Potentially inappropriate medications (PIMs)

PIMs were determined according to the 2019 Beers Criteria of the American Geriatrics Society (AGS), as the latest Beers Criteria were the Beers 2019 criteria during our study [5]. The Beers Criteria are a list of drugs that should be avoided by older adults in most cases or for a particular disease or condition. The Beers Criteria fall into five categories: (1) PIMs in older adults; (2) PIMs to avoid in older adults with certain conditions; (3) medications that should be used with caution in older adults; (4) clinically important drug-drug interactions to avoid and (5) medications that should be avoided or given in different doses for those with impaired renal function. Patients using any of the potentially inappropriate drugs listed in the Beers 2019 Criteria were assigned to the PIM use group, and otherwise to the no PIM use group.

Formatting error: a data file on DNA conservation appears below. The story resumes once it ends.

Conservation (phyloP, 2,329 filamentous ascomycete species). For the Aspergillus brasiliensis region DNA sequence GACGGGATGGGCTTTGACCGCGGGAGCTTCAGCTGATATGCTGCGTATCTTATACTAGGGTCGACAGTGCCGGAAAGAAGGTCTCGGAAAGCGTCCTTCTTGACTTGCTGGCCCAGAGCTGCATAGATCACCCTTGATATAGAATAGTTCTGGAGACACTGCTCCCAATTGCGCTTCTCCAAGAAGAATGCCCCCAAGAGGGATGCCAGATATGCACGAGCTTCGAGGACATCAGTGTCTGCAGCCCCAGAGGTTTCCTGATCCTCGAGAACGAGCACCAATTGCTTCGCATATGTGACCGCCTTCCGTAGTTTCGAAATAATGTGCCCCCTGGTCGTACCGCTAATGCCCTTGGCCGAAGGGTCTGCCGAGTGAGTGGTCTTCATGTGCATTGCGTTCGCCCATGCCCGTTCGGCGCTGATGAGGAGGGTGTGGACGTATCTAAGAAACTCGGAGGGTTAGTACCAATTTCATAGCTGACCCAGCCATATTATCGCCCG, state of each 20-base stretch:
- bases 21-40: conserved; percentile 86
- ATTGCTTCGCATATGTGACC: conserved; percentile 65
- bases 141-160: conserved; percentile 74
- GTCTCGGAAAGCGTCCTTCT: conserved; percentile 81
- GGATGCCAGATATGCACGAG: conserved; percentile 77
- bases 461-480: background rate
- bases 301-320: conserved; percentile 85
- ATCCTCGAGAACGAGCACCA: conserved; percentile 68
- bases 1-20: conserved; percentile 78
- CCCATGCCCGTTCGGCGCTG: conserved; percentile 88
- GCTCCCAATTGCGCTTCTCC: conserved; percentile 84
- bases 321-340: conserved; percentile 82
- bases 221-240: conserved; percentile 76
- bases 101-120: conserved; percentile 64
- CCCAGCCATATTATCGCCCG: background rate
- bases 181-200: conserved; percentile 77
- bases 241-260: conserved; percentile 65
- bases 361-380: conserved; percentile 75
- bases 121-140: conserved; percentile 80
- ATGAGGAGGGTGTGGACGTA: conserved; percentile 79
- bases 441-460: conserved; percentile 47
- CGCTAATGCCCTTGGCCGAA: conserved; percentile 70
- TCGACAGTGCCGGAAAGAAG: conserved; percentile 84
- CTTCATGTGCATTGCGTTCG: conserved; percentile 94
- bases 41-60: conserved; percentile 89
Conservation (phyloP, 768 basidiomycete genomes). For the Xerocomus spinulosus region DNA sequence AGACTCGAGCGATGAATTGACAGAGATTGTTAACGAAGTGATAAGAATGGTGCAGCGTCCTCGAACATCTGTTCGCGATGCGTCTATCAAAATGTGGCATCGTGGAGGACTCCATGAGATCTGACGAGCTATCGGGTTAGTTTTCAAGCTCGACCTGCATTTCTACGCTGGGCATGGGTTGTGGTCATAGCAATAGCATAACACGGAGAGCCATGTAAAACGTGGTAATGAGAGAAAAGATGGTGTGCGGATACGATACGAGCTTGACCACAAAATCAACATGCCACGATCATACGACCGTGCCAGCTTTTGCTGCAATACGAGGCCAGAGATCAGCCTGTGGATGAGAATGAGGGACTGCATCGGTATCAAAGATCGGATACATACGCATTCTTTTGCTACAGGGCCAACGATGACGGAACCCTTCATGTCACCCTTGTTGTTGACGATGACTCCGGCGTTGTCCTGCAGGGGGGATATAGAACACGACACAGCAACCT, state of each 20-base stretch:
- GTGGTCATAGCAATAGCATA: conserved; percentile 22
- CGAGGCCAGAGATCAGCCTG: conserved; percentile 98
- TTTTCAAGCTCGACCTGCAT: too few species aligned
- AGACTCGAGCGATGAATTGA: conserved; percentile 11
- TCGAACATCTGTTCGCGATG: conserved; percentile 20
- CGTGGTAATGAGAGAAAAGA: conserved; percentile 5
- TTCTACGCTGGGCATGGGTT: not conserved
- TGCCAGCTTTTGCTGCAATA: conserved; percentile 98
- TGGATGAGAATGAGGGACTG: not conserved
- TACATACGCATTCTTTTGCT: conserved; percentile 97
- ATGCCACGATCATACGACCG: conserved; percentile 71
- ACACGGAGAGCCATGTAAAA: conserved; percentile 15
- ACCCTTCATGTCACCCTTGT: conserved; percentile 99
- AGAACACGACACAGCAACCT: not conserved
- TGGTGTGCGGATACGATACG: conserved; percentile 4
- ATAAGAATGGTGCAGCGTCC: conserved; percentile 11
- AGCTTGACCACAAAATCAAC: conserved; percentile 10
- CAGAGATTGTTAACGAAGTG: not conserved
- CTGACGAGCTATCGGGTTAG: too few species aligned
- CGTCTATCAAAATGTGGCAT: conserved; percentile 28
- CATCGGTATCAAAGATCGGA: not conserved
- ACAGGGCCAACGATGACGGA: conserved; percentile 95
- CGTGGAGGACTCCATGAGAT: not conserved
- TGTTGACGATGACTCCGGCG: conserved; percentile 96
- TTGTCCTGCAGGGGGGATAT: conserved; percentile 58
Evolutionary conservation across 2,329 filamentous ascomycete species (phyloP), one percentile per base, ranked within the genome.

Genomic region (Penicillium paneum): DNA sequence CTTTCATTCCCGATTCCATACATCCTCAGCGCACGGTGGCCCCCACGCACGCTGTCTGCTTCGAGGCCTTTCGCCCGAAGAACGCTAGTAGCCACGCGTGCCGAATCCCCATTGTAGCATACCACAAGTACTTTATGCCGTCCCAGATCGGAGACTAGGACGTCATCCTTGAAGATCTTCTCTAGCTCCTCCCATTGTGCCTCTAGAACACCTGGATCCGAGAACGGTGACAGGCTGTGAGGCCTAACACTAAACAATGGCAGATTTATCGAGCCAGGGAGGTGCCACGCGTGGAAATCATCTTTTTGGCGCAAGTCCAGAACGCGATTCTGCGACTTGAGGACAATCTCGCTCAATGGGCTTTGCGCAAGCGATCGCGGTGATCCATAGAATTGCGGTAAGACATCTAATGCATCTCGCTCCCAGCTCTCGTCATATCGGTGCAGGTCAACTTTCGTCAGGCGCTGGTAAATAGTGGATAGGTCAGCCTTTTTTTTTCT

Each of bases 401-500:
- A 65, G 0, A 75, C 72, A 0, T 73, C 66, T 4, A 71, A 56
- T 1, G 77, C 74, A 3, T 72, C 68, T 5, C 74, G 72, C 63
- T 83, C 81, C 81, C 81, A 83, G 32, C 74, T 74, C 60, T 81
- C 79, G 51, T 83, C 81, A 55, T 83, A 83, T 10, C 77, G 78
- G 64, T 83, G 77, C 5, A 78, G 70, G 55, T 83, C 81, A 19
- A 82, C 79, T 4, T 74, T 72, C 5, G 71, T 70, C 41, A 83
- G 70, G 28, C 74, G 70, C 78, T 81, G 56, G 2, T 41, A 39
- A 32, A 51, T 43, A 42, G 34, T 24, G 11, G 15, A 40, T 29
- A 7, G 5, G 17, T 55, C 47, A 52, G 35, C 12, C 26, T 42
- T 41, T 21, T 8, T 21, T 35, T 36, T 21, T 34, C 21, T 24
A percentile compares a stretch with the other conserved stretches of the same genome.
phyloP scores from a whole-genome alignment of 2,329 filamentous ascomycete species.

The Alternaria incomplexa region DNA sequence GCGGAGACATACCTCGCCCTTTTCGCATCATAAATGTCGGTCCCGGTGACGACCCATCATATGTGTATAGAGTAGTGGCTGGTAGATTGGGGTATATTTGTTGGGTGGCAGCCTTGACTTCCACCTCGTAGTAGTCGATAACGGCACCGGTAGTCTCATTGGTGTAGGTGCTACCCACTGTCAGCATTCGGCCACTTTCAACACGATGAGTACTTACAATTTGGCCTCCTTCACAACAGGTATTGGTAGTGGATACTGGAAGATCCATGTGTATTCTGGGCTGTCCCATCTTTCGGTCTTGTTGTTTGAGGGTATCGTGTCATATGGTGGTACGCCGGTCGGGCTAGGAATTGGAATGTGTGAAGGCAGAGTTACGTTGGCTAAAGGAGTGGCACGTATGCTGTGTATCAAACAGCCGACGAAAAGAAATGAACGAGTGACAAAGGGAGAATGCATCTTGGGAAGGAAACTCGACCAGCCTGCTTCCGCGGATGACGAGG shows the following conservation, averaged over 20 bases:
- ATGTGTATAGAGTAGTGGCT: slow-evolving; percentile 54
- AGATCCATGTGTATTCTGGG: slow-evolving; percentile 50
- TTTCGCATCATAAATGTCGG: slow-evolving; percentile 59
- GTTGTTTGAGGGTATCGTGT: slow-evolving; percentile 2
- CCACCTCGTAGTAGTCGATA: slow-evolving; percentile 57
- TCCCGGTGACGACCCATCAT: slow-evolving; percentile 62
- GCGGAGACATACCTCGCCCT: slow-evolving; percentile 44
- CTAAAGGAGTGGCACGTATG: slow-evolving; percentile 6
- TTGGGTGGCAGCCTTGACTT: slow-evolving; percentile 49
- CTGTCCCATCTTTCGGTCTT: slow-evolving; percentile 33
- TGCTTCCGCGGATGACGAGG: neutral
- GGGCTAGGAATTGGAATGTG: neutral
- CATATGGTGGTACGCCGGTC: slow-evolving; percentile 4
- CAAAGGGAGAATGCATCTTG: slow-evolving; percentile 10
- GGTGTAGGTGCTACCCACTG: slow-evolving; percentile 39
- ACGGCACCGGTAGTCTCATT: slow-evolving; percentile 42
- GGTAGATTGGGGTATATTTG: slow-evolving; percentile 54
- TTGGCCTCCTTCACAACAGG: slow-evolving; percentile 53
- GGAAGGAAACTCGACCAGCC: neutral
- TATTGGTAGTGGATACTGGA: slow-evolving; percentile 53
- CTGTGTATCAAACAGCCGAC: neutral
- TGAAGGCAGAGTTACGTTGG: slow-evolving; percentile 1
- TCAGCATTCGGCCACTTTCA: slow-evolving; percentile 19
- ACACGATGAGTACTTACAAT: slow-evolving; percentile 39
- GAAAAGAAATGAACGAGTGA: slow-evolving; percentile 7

Medication regimen complexity index (MRCI)